a piece of stained class and will finish the course with at least one completed project. Literacy Plus also appreciates the support this year of Employment Networks in Renfrew, which is providing space for delivery of part of the program. Expansion of the original 2010

course will give those taking part a wider scope for combining the “artisan skills” of stained glass with personal research into related topics of interest. One goal of the program is to improve employment skills, and the course will give students the chance to explore techniques

and skills related to a wide range of occupations. Literacy Plus is a community-based literacy and essential skills provider, based in Eganville and funded by the Ontario Ministry of Training, Colleges and Universities (MTCU). This free program is offered

PETER VINCENT

Metro City Realty Ltd. (Renfrew) Brokerage A locally owned Independent Member Broker

330 Plaunt St. S., Renfrew K7V 1N3

T JUS D E LIST

D L O S

BROKER

Cell 613-432-0319

432-7562 • www.remaxrenfrew.com

SALE G N I D N PE

D L O S

213 CALVIN RD Asking 215,000 for this 4 BR home on 7+ acres, large oversized garage with property. View at MLS# 778705

with special funding from MTCU. The program starts Wednesday, Feb. 2 . This program fills up quickly, so if you’re interested, please contact Literacy Plus for more information and registration details.

PRICED TO SELL Now only $299,900, waterfront, indoor pool, 2 acres of land, new roof, large detatched garage

30 POOLE ST. Asking $157,500, a great place to start or downsize to. Large private rear yard, some newer windows, gas furnace. MLS#

MLS# 765550.

774761.

T JUPSLETED

COM

BRAND NEW 2441 Eady RD, only $249,900 HST Incl, three bedrooms, spacious interior and full basement. 3 BR and 2 full baths. on 1 acre of land. MLS# 774531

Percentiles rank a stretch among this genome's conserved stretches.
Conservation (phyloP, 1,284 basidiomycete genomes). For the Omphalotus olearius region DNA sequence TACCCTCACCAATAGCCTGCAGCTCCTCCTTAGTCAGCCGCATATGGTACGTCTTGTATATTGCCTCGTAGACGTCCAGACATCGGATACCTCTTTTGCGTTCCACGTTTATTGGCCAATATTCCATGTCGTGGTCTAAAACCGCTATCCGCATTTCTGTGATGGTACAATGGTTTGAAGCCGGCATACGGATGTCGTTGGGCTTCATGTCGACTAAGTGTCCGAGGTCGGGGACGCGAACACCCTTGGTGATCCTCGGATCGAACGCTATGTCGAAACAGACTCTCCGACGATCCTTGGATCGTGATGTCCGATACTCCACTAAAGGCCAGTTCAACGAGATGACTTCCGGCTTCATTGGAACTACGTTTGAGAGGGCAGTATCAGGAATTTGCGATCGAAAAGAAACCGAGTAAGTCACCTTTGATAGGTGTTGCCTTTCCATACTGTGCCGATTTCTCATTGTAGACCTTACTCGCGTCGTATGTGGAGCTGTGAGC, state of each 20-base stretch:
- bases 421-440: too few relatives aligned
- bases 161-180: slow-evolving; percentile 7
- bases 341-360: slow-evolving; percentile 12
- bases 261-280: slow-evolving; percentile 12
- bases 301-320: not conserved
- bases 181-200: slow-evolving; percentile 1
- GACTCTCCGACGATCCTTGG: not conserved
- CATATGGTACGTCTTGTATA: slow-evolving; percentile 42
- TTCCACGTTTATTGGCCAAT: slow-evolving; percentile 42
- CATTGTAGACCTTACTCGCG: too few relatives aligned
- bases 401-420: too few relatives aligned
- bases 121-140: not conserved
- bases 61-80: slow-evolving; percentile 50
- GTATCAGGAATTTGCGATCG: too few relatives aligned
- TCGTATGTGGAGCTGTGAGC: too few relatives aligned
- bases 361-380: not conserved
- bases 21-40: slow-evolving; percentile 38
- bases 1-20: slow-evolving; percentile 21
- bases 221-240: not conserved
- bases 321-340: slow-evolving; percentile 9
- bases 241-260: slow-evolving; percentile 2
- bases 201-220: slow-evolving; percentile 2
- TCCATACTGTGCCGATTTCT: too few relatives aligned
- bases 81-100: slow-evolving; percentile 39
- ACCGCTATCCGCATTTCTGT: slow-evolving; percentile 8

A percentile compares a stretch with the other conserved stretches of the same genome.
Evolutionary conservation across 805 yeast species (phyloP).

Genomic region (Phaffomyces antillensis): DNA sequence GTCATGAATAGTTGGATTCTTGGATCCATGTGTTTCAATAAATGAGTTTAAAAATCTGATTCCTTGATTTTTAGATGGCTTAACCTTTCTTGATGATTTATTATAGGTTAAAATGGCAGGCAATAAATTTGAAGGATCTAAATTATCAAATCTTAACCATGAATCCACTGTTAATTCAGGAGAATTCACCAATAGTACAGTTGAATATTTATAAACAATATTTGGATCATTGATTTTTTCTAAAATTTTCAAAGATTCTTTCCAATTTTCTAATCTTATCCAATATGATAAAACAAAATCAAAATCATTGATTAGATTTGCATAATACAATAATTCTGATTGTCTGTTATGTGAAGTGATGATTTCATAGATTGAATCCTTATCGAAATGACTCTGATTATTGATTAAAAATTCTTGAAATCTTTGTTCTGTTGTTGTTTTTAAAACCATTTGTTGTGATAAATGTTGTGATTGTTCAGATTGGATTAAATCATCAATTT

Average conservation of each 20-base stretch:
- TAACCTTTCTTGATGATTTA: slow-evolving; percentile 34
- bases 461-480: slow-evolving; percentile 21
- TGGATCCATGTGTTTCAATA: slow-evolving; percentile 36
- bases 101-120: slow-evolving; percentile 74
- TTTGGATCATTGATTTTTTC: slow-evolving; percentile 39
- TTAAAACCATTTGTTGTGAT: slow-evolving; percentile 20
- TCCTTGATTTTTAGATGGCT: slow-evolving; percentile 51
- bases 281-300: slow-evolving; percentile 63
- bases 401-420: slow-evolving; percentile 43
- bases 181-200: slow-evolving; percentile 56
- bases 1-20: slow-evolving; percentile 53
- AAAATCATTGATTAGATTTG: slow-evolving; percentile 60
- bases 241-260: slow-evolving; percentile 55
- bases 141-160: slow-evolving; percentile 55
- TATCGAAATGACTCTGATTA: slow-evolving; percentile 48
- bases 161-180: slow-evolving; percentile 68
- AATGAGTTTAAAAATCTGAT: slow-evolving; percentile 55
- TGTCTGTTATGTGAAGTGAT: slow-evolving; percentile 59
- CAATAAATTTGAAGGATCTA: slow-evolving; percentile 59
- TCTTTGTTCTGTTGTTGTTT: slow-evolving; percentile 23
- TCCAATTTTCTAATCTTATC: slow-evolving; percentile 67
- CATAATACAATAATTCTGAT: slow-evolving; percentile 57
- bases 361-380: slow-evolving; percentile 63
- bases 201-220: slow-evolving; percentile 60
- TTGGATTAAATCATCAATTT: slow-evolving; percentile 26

2451 EADY RD. Minutes to town, located on 1 acre, asking $259,900 HST Incl. 4 BR, 2.5 baths, 9’ ceilings on lower level. MLS# 765550.

NEW PRIC E

D L O S 38 ACRES ON THE OTTAWA RIVER Minutes from town, over 2,700 feet of waterfront, very desireable location.

JENNET ST. FAMILY HOME Asking $175,000 for this spacious and very well maintained three bedroom home with large rear addition and garage. MLS #778078

GREAT BUILDING LOT Now only $29,900 for this 4.5 acre, Griffith area lot, easy access to either lake or river at launch minutes away. MLS# 743026

PUCKER ST FAMILY HOME Now asking $239,900 Great location, open concept interior and 5 spacious bedrooms with 2 bathrooms. Family living is right here. MLS# 774531.

GREAT COMMERICAL LOCATION

BALDWIN AVE TRIPLEX Interior renovations almost complete, asking $149,900, call Peter for details on new rents and upgrades. MLS# 764856

ARGYLE ST. TRIPLEX $149,900. 1-2 BR unit, 1-1 BR unit and one commercial space perfect for an office. Call Peter for details. MLS#764753.

EXCELLENT CURB APPEAL Asking $168,000 for this well maintained family home in a great neighbourhood. MLS

Available immediately, this well established corner location has great potential, upgraded throughout call Peter for details on leasing. MLS# 768646.

#765038

January 27, 2011 - The Renfrew Mercury

COMMUNITY


LOOK ONLINE @ yourottawaregion.com

Call Email

1.877.298.8288 classifieds@yourottawaregion.com

DEADLINE: TUESDAY AT 1PM.

“FROST FREE” REFRIGERATOR - all white textured finish, excellent condition $275. “Full size” Dryer - Heavy Duty - all white, $150. Gas Dryer - all white newer model, $150. 432-2508

FOR SALE

New and Different Chocolate Arriving Weekly! # 1 in Chocolates

*HOT TUB (SPA) Covers-Best Price. Best quality. All shapes and colours. Call 1-866585-0056. www.thecoverguy.ca